Kliavkoff optimistic about expanded MFF, maybe within 25

LOS ANGELES — Pac-12 commissioner George Kliavkoff is so optimistic about expanding the college football playoffs that he told ESPN on Friday he potentially sees the format changing before current contracts end after the 2025 season.

“I’m really confident that we’re going to expand the college football playoffs,” Kliavkoff told ESPN. “Actually, it wouldn’t surprise me once we agree on the format, if that happens before the end of the current term. Once you agree on the format, why wouldn’t you? you don’t?”

Kliavkoff’s comments run counter to the notion populated by the college football playoff board in February that the format would not expand until a new format was put in place for the 2026 season. Others expressed skepticism about the timeline, considering that an expansion decision should be made in the coming months. The next CFP meeting will take place in mid-August via Zoom, sources told ESPN, with another scheduled a month later.

Kliavkoff’s optimism is based on the tenor of the last CFP meeting in Park City, Utah, last month. “[It was] the most productive CFP meeting I have attended. I am incredibly optimistic that we will get there.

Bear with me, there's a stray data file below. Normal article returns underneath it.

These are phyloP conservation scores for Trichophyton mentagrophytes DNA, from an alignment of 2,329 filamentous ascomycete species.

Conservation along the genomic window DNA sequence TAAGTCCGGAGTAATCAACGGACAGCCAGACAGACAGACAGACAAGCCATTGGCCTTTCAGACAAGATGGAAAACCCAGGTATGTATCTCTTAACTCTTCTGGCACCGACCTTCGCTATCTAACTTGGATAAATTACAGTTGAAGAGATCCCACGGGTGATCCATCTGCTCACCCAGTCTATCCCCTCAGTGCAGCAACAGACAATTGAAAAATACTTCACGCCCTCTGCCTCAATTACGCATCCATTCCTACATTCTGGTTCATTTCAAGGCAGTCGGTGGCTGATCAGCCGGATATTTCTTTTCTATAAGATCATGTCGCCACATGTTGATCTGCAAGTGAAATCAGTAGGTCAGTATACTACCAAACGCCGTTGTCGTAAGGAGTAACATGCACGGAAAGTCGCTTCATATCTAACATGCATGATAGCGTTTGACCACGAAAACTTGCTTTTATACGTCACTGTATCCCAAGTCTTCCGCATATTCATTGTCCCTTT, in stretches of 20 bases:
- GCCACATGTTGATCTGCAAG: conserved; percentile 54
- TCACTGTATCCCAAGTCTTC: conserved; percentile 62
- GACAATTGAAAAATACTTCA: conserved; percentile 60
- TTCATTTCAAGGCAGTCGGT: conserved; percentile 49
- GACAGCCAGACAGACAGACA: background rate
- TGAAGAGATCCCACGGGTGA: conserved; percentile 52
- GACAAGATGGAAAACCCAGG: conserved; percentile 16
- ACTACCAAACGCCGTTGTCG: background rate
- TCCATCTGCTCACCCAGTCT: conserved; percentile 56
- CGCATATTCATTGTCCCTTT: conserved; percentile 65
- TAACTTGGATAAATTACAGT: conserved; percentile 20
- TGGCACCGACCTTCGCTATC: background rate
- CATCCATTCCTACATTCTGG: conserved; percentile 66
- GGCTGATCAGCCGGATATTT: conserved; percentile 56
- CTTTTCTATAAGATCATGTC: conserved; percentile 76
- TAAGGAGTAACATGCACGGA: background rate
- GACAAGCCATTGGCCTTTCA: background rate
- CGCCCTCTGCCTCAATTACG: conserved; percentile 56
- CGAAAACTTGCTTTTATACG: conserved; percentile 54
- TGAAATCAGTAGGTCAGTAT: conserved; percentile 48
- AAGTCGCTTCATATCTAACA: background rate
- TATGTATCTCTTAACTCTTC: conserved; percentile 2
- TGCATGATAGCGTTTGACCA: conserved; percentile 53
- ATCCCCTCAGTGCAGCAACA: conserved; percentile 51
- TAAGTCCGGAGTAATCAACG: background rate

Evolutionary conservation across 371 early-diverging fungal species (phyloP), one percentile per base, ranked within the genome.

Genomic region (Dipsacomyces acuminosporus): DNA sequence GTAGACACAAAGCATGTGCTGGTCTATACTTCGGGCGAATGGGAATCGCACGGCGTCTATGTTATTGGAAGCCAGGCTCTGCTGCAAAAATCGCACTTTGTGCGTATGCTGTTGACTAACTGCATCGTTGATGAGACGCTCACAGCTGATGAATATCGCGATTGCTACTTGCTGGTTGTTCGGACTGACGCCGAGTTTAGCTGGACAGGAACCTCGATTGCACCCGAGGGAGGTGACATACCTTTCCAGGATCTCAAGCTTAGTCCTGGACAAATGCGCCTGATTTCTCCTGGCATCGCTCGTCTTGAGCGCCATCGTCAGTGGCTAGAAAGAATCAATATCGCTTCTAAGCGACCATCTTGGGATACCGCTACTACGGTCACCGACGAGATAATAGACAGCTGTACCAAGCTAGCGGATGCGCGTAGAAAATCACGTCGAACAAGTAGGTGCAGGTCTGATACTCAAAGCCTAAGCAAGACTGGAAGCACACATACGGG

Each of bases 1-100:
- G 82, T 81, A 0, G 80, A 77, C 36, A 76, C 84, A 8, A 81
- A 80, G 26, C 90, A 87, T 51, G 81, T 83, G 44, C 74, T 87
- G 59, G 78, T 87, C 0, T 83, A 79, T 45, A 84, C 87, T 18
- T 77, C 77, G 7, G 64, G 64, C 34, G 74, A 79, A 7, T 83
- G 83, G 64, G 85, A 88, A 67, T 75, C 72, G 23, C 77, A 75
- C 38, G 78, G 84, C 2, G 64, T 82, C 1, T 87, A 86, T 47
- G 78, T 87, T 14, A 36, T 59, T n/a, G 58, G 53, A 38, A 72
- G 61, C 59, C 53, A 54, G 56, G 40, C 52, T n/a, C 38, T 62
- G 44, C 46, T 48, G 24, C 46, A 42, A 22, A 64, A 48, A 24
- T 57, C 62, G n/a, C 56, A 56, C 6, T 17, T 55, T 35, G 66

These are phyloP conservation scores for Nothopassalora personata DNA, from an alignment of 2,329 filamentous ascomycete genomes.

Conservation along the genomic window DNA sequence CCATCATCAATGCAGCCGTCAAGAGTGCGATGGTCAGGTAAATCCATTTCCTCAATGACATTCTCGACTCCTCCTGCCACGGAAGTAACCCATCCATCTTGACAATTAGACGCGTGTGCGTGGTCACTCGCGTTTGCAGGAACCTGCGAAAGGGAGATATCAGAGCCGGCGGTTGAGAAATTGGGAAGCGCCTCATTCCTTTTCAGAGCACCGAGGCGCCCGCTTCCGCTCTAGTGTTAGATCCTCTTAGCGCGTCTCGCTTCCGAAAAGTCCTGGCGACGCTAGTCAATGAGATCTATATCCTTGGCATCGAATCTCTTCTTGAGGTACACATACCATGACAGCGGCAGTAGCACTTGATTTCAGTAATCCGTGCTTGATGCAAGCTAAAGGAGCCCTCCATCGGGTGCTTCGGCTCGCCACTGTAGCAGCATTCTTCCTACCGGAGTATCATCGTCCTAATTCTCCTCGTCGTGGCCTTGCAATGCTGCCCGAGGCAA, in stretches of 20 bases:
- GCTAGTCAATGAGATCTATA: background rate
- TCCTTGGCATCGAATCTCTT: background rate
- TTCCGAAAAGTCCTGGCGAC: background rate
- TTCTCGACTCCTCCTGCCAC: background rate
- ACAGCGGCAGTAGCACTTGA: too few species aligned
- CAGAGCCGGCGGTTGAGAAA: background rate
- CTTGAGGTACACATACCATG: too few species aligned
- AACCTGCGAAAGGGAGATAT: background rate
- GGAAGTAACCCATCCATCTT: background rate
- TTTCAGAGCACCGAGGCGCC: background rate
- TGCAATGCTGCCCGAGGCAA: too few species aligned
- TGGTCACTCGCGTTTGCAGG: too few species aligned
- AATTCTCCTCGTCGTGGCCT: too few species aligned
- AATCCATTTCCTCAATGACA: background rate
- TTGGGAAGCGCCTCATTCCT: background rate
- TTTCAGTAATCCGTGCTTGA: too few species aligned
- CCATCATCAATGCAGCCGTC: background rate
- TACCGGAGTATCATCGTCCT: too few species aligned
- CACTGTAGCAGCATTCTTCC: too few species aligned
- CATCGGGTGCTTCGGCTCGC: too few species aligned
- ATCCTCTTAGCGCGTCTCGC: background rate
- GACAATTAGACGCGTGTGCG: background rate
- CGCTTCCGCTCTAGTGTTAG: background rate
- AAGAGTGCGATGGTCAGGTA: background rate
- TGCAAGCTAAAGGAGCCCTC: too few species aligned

Can this lead to a new format before the end of the current contract? It would require unanimous approval, which is always tricky in a room with so many dynamics and actors.

“We are closer than ever to agreeing on a format,” Kliavkoff said. “The lack of agreement on a format prevented us from doing it quickly, rather than slowly.

“I said that when we met about it. Once you agree on a format, you can insert it into the existing contract. If we agree on what it looks like after the existing contract , why don’t you try to do it faster?”

In the fall, there was talk of expanding the playoff field as early as 2024 or 2025, but the Big Ten, SEC and Pac-12 ultimately voted against it in January and February for various reasons. For that to still happen before the current 12-year contract expires after the 2025 season, CFP executive director Bill Hancock told ESPN, “many, many details would have to be ironed out.”

“We’ll have to see,” Hancock said. “There are a lot more discussions to come.” Hancock said the commissioners haven’t talked about playoff expansion since June and the presidents and chancellors haven’t discussed it since May.

“The board and the management committee will discuss the format when the time comes,” Hancock said. “I feel like the commissioners were more open to change and collaborative when they met in June than they were in February.”

Hancock said the June meeting didn’t include any discussion of a potential 16-team format, and the conversation was more philosophical than it was “in the weeds” about a format. Notre Dame commissioners and athletic director Jack Swarbrick initially liked the concept of rewarding the top four teams with a bye in the 12-team format – something that would be lost with a 16-team field.

Swarbrick didn’t rule out the possibility of an accelerated timeline for a new CFP, but said it would be difficult to expand the field during the current contract.